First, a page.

Leading an intentional life is a lot like hard work
It’s 8 pm on Monday night, its cold outside and I’m staring at the packed sports bag on my bed. If I leave now, in 20 minutes I’ll be sliding reluctantly into a slightly chilly swimming pool to start my Monday night swim workout. There’s just one problem. I really, really don’t want to. Despite this, I grab my bag and head out the door.
Fast forward and it’s Tuesday evening. I’ve just finished putting my four and a half year old to bed and I close the door of her room quietly and turn around to see my ageing Corgi-Jack Russell cross staring at me in a way that says ‘”come on Mum, its my turn now, let’s go.” Outside, the wind is howling up from the south. My dog is not fazed by this. She herds me energetically towards my shoes. Even though she’s getting on in years she has more enthusiasm for our imminent walk than I do.
Forty minutes later and we’re back in one piece despite the gale. My personal trainer husband is working out on the spin bike in our lounge as I lethargically set up the free weights for my upper body home workout. He’s already clocked up 10 kilometres and is still looking pretty fresh. I face the set of weights on the floor and again think about how much I don’t want to do what I am about to do. But I do it anyway.
In early September 2017, I started working hard on intentionally living a healthier, more pain free life by being fitter and stronger. I wanted to do at least some exercise every day, get stronger and lose some weight to address some issues with back pain and sciatica.
In general, its gone really well. Some of the milestones I’ve achieved over that time have been really encouraging. I can now swim a kilometre in the pool, lift heavier weights than when I started, have lost some weight and in general have less pain and sleep better than I did before I started.
Unfortunately, over my last few workouts I’ve been having the repeated and nagging thought that this intentional living thing often feels a lot like doing chores. When the time comes around to get ready to start, I find my mind thinking up all kinds of various reasons why I can’t possibly work out tonight. I very rarely look forwards to the exercise routine of the day, and at times am almost depressed by the drudgery to come.
What I do look forward to is those few minutes after a workout is finished. That is the time when I consciously know that at least for some part of today I lived my life how I intended to live it.
I also look forward to the times during my walk or swim when my mind is clear and I can reflect on the freedom that comes from acting on your values and beliefs. I can acknowledge that I am here, in this moment, because I choose to be, because I choose to live a healthier, more pain free life.
My challenge now is to harness those thoughts and feelings and bring them to the front of my mind when I am tired from the day, when all I want to do is sit down for the rest of the evening with a movie and a bag of salt & vinegar chips.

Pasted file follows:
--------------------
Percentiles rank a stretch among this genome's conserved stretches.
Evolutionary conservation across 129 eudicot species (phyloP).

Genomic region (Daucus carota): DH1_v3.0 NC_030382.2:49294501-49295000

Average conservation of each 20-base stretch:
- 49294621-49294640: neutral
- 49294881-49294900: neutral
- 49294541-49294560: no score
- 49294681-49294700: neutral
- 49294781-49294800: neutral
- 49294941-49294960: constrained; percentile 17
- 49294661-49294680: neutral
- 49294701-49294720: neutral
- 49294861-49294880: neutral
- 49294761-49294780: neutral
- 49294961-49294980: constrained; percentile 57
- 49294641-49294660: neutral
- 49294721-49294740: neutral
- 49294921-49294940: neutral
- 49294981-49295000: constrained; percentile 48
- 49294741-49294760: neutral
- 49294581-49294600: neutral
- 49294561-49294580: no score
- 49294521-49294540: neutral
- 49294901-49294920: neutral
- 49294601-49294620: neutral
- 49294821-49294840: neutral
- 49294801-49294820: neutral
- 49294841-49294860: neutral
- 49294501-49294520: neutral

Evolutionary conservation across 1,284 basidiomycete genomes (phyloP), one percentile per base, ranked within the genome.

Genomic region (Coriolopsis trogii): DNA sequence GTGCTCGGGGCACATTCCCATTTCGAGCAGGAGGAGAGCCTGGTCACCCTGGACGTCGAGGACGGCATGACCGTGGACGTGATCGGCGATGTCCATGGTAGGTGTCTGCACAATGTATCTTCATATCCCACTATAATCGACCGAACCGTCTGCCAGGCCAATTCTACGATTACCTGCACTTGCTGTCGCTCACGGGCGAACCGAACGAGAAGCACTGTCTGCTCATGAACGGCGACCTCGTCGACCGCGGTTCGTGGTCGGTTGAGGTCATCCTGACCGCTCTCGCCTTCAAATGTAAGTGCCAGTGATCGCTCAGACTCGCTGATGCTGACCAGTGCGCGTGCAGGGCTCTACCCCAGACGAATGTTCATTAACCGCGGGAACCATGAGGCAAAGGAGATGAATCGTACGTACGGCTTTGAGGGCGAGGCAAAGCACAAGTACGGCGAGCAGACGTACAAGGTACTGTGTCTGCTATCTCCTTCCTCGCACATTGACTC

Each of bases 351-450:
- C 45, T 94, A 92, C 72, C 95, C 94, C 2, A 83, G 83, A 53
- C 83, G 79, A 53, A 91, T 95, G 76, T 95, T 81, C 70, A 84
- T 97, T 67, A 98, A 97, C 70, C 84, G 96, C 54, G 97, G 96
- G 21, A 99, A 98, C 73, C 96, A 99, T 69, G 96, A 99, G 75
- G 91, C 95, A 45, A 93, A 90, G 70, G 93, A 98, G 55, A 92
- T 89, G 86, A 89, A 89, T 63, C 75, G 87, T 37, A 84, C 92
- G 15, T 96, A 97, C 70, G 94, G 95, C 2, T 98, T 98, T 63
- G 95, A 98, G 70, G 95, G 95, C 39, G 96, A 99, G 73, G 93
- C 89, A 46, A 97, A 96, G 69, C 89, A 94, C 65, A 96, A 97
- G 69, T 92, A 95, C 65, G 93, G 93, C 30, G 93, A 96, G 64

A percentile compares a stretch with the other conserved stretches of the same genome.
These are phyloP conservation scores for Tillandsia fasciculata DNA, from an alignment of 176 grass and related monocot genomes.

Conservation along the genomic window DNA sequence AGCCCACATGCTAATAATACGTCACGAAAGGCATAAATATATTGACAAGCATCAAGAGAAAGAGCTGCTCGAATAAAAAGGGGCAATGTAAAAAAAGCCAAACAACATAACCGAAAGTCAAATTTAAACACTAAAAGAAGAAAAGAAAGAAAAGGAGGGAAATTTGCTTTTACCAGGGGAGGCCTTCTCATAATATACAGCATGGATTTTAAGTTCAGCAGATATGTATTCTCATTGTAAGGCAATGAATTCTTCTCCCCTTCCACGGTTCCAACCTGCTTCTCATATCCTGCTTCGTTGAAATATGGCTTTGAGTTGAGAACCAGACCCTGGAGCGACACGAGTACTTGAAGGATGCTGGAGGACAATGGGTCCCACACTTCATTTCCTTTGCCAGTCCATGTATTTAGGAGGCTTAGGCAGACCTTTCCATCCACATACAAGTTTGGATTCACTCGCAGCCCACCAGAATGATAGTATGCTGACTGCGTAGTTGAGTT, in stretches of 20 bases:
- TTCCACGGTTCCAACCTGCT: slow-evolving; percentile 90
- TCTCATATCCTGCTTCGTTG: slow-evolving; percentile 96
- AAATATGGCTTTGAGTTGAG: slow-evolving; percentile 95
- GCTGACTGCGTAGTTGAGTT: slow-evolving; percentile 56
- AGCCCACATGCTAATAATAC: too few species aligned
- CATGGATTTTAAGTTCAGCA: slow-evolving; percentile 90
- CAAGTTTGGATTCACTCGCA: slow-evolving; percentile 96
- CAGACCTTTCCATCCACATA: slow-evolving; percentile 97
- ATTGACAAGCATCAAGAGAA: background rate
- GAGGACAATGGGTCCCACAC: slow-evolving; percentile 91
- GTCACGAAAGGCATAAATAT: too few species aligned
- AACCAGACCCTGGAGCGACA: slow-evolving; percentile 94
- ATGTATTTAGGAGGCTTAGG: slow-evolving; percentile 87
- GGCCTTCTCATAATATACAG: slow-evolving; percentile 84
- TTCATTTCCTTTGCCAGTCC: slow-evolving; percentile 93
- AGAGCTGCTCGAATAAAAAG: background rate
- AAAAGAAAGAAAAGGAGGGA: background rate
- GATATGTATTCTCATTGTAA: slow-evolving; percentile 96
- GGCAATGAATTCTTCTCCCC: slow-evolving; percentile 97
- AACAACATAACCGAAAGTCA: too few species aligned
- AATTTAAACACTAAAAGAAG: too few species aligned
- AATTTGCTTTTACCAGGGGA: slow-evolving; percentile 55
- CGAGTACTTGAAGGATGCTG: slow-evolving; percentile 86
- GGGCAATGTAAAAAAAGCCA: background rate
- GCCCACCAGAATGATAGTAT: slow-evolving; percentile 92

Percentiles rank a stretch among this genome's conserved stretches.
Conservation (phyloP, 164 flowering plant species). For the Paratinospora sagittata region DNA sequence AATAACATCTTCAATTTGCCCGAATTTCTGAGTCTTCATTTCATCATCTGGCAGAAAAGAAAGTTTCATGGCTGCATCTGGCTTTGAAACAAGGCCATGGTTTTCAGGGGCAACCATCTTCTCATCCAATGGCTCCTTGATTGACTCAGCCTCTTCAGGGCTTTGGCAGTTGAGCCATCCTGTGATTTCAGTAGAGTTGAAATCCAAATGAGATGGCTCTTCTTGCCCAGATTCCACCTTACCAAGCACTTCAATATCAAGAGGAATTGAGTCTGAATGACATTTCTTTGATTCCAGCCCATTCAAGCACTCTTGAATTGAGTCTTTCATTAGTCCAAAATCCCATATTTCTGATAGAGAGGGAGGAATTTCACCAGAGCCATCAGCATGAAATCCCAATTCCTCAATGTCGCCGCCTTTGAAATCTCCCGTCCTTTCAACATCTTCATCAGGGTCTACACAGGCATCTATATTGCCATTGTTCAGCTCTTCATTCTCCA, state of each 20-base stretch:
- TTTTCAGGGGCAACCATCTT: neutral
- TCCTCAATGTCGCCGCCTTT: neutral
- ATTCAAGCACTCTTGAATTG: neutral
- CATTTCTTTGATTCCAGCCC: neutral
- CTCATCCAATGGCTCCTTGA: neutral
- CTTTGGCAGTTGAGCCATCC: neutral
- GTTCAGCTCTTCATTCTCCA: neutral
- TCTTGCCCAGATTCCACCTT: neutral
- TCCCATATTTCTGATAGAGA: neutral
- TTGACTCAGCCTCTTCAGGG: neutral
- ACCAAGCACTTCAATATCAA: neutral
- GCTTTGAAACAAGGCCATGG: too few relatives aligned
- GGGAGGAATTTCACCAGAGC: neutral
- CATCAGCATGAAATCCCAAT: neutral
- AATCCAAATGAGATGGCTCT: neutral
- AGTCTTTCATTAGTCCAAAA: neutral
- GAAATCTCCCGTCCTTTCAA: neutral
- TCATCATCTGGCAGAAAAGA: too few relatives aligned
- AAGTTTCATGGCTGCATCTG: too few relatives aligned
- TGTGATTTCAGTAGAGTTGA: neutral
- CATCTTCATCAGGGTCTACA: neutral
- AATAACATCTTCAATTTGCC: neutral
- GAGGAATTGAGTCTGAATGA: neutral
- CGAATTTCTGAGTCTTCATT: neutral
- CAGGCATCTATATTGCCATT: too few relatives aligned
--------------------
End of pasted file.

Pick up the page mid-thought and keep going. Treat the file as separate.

Living intentionally can be really hard. In the back of my mind, I probably still don’t see myself carrying on this fitness routine long term, which is why it feels like a chore instead of just ‘the way I live my life.” In some ways, it would actually be more beneficial to think of my exercise routine as chores. For example, I don’t like changing the sheets on the bunk beds either but that doesn’t mean I’m going to stop doing that anytime soon.
Like many people, I thought that just making the decision to live more intentionally with less would instantly make my life better and easier. Better? Definitely. Easier? Sometimes.
Worth it? Every heel dragging minute of it.
Maybe you could find something you do enjoy to replace the workout routine that feels like a punishment? When I lived in a small town I used to bike 100 miles a week and I looked forward to it, loved it, every mile.
Now I live in the city where its pretty much a death wish to ride a bicycle. So I gained a lot of weight, and then I had a baby, and headed into my 40’s and things started to hurt. So about a year and half ago I started making working out a priority. I lost 17 lbs initially. I really really hate cardio so my routine navigated itself to just weights, lifting heavy. It was becoming stressful for me to fit it in on top of my full time job and all my daughters therapy and homeschooling. Then I became unmotivated. I mean completely unmotivated. I’ve been off the wagon for three, maybe four months now. I plan on re-evaluating my exercise routine so I can create something simple, motivating and enjoyable.
That being said, your question on whether or not its worth it? Well, the end result was worth it for me as long as I could make it a priority. The only way I can make things a priority is if they don’t cause more misery. If they cause more misery then I’m just exchanging one misery for another. So do I want to feel miserable from exercising, or miserable from not exercising?
Life is very very short. For me living intentionally, is about quality of life, being happy, and lowering my stress level.
Thanks for your thoughts Katherine. Mostly once I get started I really enjoy my workout routine. It’s just the getting started that drives me nuts. Good luck with re-evaluating your own journey.
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